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School Psychology Professor Awarded $2 Million U.S. Department of Education Grant

Lindsay Fallon, associate professor of school psychology in the College of Education & Human Development, has received a four-year award for $1,999,991 from the United States Department of Education to develop resources that will help educators provide culturally relevant social, emotional, and behavioral supports in the classroom.

Lindsay Fallon, associate professor of school psychology in the College of Education & Human Development, has received a four-year award for $1,999,991 from the United States Department of Education to develop resources that will help educators provide culturally relevant social, emotional, and behavioral supports in the classroom.

Lindsay Fallon, associate professor of school psychology in the College of Education & Human Development, has received a four-year award for $1,999,991 from the United States Department of Education to develop resources that will help educators provide culturally relevant social, emotional, and behavioral supports in the classroom.

The grant was given through the Institute of Education Sciences’ National Center for Special Education Research (NCSER).

Fallon is the principal investigator for the funded project: Advancing Equity in the Implementation of Comprehensive Behavioral Health Supports for Youth with or at Risk for Disabilities. Co-Principal Investigators are Assistant Professor Brian Daniels of UMass Boston, Associate Professor Tamika La Salle-Finley of Georgia State University, and Professor Jennifer Greif Green of Boston University.

The project has been designed to develop Advancing Equity (AE), a training and coaching professional development package designed to prepare educators to center equity in the design and implementation of schoolwide social, emotional, and behavioral supports for youth in grades K-12. The research team will work in close partnership with the Behavioral Health Department in Boston Public Schools, an organization that has long championed the Comprehensive Behavioral Health Model for the school district.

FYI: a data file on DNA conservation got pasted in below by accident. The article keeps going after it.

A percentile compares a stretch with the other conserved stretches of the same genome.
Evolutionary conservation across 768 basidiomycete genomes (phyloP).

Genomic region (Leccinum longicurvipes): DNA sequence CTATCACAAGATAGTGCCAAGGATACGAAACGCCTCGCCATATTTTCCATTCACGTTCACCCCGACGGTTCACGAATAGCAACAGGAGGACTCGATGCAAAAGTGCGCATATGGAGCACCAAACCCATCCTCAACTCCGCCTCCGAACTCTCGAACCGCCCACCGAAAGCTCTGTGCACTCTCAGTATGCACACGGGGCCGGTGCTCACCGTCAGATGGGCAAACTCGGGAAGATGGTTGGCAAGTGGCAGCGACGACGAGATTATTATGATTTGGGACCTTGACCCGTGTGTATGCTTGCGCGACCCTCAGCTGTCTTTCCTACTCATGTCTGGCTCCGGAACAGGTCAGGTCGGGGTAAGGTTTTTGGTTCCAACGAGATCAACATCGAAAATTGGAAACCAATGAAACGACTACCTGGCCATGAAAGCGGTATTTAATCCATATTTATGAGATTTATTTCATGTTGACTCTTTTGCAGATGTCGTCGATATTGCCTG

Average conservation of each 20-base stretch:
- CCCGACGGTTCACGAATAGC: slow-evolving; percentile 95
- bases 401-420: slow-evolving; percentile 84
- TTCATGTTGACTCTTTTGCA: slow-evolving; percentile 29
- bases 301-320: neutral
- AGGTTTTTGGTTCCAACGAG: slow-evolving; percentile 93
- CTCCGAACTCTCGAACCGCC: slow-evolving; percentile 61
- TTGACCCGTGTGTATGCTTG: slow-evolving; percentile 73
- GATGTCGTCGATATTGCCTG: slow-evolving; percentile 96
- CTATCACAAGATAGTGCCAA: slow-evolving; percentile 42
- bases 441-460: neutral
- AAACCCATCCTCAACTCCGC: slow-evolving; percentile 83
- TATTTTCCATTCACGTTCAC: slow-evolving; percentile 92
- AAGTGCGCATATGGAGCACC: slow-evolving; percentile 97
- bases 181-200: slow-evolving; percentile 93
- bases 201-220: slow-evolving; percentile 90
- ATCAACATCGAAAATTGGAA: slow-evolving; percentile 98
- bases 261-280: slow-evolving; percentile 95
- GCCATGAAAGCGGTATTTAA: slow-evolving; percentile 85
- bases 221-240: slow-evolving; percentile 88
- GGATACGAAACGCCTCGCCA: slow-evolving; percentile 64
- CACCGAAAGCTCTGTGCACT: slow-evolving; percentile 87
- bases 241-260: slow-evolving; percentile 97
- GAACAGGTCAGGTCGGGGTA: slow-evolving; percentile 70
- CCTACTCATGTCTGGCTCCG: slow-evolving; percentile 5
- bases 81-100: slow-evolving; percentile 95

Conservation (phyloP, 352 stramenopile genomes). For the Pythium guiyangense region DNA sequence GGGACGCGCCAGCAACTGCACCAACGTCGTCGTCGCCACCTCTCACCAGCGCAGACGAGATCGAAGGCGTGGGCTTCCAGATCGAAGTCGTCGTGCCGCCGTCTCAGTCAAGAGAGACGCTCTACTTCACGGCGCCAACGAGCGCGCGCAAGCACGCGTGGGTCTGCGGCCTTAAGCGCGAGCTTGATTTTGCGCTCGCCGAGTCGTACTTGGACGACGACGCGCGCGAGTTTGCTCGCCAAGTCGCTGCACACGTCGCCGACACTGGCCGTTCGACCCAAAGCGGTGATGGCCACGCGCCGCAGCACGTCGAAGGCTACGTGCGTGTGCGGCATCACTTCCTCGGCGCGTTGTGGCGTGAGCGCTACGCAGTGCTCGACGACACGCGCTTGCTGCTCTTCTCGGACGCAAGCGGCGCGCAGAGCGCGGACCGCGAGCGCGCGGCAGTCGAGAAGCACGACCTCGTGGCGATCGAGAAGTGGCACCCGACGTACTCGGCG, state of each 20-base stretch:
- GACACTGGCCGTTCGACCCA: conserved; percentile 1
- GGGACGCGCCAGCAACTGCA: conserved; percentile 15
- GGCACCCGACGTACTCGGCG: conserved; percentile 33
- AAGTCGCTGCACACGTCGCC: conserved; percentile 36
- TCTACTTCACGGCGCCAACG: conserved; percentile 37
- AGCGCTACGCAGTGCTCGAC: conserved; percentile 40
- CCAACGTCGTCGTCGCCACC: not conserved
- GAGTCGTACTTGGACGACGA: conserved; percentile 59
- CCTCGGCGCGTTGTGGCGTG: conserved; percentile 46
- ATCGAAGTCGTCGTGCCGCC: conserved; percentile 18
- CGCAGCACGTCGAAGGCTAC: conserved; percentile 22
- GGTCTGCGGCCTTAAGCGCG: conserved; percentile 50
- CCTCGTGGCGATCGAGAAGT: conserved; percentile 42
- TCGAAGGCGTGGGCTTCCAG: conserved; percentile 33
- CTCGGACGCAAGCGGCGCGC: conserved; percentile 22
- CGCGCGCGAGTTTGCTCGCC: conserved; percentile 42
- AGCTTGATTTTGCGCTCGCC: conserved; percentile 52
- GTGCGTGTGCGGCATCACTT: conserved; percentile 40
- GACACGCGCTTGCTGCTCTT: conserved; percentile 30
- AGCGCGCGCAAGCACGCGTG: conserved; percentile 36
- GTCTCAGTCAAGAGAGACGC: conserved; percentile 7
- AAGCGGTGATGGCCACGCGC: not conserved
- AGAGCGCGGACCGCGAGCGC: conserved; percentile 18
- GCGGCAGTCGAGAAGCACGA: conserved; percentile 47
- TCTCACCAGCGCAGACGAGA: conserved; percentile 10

“There has been a tremendous amount of research highlighting inequities in referral to special education for racially and ethnically minoritized youth. Specifically, researchers have long noted overrepresentation of Black youth in categories such as emotional disturbance,” Fallon said. “This research aims to disrupt those trends through professional development resources that train educators how to develop culturally relevant classroom supports.”

Educators use universal supports to foster positive learning environments. This includes working with partners in the community to identify rules and procedures to create inclusive affirming learning environments for all. By preparing educators to include equity considerations as they design and deliver universal supports, the researchers expect outcomes to increase the effective implementation of culturally responsive behavioral health practices and less observed social-emotional-behavioral risk for youth in schools.

The funding from NCSER will be used to conduct the multi-year research project in the Boston Public School community. Once the data is gathered, the research team will work closely with district educators to implement and test the professional development materials.

The ultimate goal of AE is to benefit students’ social emotional wellness and reduce referrals to special education for youth who have been historically overrepresented in categories such as emotional disturbance/impairment (e.g., hyperactivity, aggression, withdrawal, etc.).

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